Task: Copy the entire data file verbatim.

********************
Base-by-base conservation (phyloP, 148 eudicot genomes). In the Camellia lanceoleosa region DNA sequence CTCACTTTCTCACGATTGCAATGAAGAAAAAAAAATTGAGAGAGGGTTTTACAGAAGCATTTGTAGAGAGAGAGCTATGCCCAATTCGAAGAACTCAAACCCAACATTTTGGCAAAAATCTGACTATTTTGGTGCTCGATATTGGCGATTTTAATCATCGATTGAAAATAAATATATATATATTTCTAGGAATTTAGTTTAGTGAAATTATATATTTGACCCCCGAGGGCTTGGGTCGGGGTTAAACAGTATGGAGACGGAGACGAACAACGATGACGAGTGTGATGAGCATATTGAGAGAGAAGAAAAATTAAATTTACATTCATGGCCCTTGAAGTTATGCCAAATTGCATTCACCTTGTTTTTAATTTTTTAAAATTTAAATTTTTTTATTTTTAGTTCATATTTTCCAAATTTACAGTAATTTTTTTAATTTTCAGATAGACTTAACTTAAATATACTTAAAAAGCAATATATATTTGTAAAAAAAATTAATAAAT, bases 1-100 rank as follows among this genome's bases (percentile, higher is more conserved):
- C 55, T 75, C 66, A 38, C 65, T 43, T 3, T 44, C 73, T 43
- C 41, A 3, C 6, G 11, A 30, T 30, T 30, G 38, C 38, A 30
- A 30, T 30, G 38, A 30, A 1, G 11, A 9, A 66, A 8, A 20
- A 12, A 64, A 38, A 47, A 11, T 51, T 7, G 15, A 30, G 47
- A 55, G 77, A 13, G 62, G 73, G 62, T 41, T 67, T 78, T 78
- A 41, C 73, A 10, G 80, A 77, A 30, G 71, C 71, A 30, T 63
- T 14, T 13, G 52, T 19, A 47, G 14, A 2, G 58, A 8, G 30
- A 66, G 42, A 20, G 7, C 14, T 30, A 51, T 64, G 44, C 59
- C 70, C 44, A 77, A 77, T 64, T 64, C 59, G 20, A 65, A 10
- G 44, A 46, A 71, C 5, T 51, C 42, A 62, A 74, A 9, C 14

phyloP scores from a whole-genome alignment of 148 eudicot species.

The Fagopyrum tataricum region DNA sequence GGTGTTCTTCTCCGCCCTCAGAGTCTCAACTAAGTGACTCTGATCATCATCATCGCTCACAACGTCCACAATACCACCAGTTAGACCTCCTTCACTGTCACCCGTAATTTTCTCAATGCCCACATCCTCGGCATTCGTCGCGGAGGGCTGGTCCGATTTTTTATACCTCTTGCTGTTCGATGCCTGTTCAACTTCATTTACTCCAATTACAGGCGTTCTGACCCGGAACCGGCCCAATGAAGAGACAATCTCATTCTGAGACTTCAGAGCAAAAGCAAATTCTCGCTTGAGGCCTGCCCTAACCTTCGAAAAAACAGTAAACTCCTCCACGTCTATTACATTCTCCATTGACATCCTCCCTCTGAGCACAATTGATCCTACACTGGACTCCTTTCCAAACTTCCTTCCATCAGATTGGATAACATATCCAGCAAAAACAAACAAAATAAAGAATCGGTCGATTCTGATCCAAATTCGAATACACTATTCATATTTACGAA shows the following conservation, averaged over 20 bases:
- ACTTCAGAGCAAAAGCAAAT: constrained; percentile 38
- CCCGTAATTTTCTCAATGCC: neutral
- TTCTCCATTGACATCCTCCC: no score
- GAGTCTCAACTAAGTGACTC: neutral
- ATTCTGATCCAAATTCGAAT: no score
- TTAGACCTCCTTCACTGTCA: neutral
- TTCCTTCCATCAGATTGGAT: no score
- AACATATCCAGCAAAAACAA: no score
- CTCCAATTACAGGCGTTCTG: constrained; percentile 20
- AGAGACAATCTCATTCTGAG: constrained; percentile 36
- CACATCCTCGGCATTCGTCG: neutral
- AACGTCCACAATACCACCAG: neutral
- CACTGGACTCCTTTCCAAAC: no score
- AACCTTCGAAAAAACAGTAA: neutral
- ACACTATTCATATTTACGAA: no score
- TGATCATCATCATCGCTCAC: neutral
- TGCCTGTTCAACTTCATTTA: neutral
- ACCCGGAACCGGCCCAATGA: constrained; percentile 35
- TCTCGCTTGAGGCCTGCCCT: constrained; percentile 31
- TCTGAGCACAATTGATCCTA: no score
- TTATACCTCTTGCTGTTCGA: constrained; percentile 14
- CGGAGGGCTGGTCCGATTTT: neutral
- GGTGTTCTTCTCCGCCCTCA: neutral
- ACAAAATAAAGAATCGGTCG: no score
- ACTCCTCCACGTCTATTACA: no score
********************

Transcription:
Base-by-base conservation (phyloP, 148 eudicot genomes). In the Camellia lanceoleosa region DNA sequence CTCACTTTCTCACGATTGCAATGAAGAAAAAAAAATTGAGAGAGGGTTTTACAGAAGCATTTGTAGAGAGAGAGCTATGCCCAATTCGAAGAACTCAAACCCAACATTTTGGCAAAAATCTGACTATTTTGGTGCTCGATATTGGCGATTTTAATCATCGATTGAAAATAAATATATATATATTTCTAGGAATTTAGTTTAGTGAAATTATATATTTGACCCCCGAGGGCTTGGGTCGGGGTTAAACAGTATGGAGACGGAGACGAACAACGATGACGAGTGTGATGAGCATATTGAGAGAGAAGAAAAATTAAATTTACATTCATGGCCCTTGAAGTTATGCCAAATTGCATTCACCTTGTTTTTAATTTTTTAAAATTTAAATTTTTTTATTTTTAGTTCATATTTTCCAAATTTACAGTAATTTTTTTAATTTTCAGATAGACTTAACTTAAATATACTTAAAAAGCAATATATATTTGTAAAAAAAATTAATAAAT, bases 1-100 rank as follows among this genome's bases (percentile, higher is more conserved):
- C 55, T 75, C 66, A 38, C 65, T 43, T 3, T 44, C 73, T 43
- C 41, A 3, C 6, G 11, A 30, T 30, T 30, G 38, C 38, A 30
- A 30, T 30, G 38, A 30, A 1, G 11, A 9, A 66, A 8, A 20
- A 12, A 64, A 38, A 47, A 11, T 51, T 7, G 15, A 30, G 47
- A 55, G 77, A 13, G 62, G 73, G 62, T 41, T 67, T 78, T 78
- A 41, C 73, A 10, G 80, A 77, A 30, G 71, C 71, A 30, T 63
- T 14, T 13, G 52, T 19, A 47, G 14, A 2, G 58, A 8, G 30
- A 66, G 42, A 20, G 7, C 14, T 30, A 51, T 64, G 44, C 59
- C 70, C 44, A 77, A 77, T 64, T 64, C 59, G 20, A 65, A 10
- G 44, A 46, A 71, C 5, T 51, C 42, A 62, A 74, A 9, C 14

phyloP scores from a whole-genome alignment of 148 eudicot species.

The Fagopyrum tataricum region DNA sequence GGTGTTCTTCTCCGCCCTCAGAGTCTCAACTAAGTGACTCTGATCATCATCATCGCTCACAACGTCCACAATACCACCAGTTAGACCTCCTTCACTGTCACCCGTAATTTTCTCAATGCCCACATCCTCGGCATTCGTCGCGGAGGGCTGGTCCGATTTTTTATACCTCTTGCTGTTCGATGCCTGTTCAACTTCATTTACTCCAATTACAGGCGTTCTGACCCGGAACCGGCCCAATGAAGAGACAATCTCATTCTGAGACTTCAGAGCAAAAGCAAATTCTCGCTTGAGGCCTGCCCTAACCTTCGAAAAAACAGTAAACTCCTCCACGTCTATTACATTCTCCATTGACATCCTCCCTCTGAGCACAATTGATCCTACACTGGACTCCTTTCCAAACTTCCTTCCATCAGATTGGATAACATATCCAGCAAAAACAAACAAAATAAAGAATCGGTCGATTCTGATCCAAATTCGAATACACTATTCATATTTACGAA shows the following conservation, averaged over 20 bases:
- ACTTCAGAGCAAAAGCAAAT: constrained; percentile 38
- CCCGTAATTTTCTCAATGCC: neutral
- TTCTCCATTGACATCCTCCC: no score
- GAGTCTCAACTAAGTGACTC: neutral
- ATTCTGATCCAAATTCGAAT: no score
- TTAGACCTCCTTCACTGTCA: neutral
- TTCCTTCCATCAGATTGGAT: no score
- AACATATCCAGCAAAAACAA: no score
- CTCCAATTACAGGCGTTCTG: constrained; percentile 20
- AGAGACAATCTCATTCTGAG: constrained; percentile 36
- CACATCCTCGGCATTCGTCG: neutral
- AACGTCCACAATACCACCAG: neutral
- CACTGGACTCCTTTCCAAAC: no score
- AACCTTCGAAAAAACAGTAA: neutral
- ACACTATTCATATTTACGAA: no score
- TGATCATCATCATCGCTCAC: neutral
- TGCCTGTTCAACTTCATTTA: neutral
- ACCCGGAACCGGCCCAATGA: constrained; percentile 35
- TCTCGCTTGAGGCCTGCCCT: constrained; percentile 31
- TCTGAGCACAATTGATCCTA: no score
- TTATACCTCTTGCTGTTCGA: constrained; percentile 14
- CGGAGGGCTGGTCCGATTTT: neutral
- GGTGTTCTTCTCCGCCCTCA: neutral
- ACAAAATAAAGAATCGGTCG: no score
- ACTCCTCCACGTCTATTACA: no score